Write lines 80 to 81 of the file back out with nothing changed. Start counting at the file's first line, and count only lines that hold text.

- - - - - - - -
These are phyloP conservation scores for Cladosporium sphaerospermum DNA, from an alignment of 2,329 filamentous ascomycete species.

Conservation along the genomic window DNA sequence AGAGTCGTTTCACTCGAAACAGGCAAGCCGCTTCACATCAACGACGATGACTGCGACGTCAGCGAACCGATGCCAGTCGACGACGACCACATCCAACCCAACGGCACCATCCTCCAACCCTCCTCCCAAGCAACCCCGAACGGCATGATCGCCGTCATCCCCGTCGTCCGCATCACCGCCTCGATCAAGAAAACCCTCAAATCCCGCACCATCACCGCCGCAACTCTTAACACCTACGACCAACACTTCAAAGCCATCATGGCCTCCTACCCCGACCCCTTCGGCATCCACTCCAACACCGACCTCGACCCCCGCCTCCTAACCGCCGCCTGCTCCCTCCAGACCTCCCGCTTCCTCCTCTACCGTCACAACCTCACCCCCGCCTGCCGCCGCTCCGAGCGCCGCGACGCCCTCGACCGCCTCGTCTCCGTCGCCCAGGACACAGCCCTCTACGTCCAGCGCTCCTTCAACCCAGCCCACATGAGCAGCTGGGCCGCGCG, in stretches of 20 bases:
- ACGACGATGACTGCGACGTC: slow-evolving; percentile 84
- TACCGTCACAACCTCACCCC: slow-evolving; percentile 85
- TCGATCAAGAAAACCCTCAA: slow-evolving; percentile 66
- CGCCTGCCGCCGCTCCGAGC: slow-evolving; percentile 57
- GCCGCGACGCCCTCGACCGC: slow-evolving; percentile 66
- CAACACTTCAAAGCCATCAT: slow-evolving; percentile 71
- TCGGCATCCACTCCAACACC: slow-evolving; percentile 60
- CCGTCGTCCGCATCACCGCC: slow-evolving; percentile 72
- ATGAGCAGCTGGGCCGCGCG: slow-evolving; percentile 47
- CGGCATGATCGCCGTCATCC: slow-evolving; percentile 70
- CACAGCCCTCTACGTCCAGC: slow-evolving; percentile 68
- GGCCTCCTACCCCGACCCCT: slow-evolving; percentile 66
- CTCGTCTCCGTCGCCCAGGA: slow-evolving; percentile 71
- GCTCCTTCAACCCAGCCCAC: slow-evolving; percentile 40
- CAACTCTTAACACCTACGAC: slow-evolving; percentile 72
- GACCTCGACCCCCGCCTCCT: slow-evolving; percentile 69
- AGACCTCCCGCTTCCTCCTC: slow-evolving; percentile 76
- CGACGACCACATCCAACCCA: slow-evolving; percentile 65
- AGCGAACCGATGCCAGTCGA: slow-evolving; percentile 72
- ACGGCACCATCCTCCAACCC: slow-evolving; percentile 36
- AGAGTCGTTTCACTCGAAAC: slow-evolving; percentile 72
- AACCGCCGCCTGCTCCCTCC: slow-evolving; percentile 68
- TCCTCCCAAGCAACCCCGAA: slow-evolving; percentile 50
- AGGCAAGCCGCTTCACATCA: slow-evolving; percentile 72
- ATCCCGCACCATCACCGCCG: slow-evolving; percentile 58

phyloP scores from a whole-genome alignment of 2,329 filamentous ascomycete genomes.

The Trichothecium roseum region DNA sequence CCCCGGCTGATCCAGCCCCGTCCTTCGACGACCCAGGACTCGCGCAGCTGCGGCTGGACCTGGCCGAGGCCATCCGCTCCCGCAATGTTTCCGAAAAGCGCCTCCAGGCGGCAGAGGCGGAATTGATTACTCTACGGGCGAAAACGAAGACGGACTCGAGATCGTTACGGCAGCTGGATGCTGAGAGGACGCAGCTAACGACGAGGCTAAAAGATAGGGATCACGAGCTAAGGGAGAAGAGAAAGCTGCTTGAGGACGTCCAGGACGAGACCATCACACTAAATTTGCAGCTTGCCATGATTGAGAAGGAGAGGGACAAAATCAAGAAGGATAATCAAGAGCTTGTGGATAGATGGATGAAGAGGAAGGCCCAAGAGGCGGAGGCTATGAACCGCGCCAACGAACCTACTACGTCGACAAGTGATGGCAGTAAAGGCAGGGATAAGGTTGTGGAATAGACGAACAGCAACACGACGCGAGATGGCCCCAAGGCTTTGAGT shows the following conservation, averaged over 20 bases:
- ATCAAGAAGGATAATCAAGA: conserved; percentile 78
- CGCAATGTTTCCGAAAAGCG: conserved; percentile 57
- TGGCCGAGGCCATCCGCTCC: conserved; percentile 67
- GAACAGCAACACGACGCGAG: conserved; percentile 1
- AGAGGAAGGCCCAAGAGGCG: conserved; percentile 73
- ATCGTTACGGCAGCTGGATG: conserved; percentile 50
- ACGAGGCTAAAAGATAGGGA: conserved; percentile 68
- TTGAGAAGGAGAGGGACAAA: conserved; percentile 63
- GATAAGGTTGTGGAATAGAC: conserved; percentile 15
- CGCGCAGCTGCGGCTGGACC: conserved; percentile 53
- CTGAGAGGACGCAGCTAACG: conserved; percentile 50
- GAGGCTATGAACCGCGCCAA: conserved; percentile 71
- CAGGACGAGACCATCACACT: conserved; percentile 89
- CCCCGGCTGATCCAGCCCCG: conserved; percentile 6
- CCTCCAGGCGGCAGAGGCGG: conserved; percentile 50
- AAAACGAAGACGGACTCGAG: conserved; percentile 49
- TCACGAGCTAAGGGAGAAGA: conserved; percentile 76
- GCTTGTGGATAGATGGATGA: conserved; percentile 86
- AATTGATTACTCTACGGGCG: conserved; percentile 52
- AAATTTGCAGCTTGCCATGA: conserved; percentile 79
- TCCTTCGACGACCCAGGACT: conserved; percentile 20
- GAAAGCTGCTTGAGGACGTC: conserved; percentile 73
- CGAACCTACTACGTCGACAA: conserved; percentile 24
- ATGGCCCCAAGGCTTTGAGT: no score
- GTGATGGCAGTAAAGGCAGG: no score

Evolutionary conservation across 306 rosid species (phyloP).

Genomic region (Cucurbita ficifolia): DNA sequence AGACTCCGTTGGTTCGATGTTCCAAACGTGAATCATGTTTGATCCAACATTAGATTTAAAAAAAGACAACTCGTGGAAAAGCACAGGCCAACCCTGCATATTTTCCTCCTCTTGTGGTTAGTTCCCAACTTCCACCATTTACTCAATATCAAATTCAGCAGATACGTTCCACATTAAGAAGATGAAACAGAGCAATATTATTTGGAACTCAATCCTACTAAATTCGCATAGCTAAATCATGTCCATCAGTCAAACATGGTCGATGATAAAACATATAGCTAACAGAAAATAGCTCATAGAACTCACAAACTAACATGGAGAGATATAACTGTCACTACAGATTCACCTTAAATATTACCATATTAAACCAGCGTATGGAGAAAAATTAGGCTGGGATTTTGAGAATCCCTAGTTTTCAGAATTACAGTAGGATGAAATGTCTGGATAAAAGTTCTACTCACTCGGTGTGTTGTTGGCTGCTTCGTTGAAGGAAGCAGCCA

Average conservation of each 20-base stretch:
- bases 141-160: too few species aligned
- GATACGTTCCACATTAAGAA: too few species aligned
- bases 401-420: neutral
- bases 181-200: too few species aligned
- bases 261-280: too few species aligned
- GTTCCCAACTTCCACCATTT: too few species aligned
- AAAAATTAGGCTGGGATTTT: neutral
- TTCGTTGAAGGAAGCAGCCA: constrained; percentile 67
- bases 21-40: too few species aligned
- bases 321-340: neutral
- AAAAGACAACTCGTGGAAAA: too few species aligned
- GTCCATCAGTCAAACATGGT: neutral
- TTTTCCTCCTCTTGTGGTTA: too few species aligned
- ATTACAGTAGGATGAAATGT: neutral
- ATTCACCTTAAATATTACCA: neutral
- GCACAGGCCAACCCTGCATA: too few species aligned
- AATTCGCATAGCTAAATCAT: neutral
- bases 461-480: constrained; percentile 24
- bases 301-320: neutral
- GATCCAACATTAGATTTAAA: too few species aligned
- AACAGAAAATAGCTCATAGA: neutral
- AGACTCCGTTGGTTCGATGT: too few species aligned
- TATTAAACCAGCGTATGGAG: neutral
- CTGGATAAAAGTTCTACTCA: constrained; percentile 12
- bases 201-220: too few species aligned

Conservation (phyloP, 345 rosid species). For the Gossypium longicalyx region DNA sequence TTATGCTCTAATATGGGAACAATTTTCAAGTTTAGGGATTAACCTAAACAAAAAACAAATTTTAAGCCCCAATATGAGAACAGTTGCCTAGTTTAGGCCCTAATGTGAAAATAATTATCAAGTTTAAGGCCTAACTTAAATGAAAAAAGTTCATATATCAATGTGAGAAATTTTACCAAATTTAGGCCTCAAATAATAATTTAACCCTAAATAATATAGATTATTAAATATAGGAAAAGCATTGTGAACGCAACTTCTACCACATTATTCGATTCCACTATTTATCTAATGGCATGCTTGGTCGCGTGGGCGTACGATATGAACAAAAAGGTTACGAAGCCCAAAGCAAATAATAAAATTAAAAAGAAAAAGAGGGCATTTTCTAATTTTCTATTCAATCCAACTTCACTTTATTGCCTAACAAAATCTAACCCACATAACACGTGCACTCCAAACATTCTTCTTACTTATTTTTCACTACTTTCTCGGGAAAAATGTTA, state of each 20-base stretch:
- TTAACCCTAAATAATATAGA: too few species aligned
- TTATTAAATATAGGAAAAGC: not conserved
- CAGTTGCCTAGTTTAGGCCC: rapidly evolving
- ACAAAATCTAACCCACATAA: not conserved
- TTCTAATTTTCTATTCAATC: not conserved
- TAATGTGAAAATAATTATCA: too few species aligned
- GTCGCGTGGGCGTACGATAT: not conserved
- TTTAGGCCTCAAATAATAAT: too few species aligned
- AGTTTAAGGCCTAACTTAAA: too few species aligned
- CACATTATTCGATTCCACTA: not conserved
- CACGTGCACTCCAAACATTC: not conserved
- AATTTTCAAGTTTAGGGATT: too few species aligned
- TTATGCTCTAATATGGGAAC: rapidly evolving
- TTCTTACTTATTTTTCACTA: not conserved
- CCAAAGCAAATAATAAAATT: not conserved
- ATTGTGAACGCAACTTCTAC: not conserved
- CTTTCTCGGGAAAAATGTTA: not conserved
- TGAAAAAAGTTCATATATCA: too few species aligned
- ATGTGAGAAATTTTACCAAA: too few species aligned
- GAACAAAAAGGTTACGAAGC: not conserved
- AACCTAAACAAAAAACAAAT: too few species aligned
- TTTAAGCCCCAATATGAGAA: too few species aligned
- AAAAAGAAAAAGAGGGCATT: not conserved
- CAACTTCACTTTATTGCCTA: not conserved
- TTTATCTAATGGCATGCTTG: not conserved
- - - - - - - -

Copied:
- TATTAAACCAGCGTATGGAG: neutral
- CTGGATAAAAGTTCTACTCA: constrained; percentile 12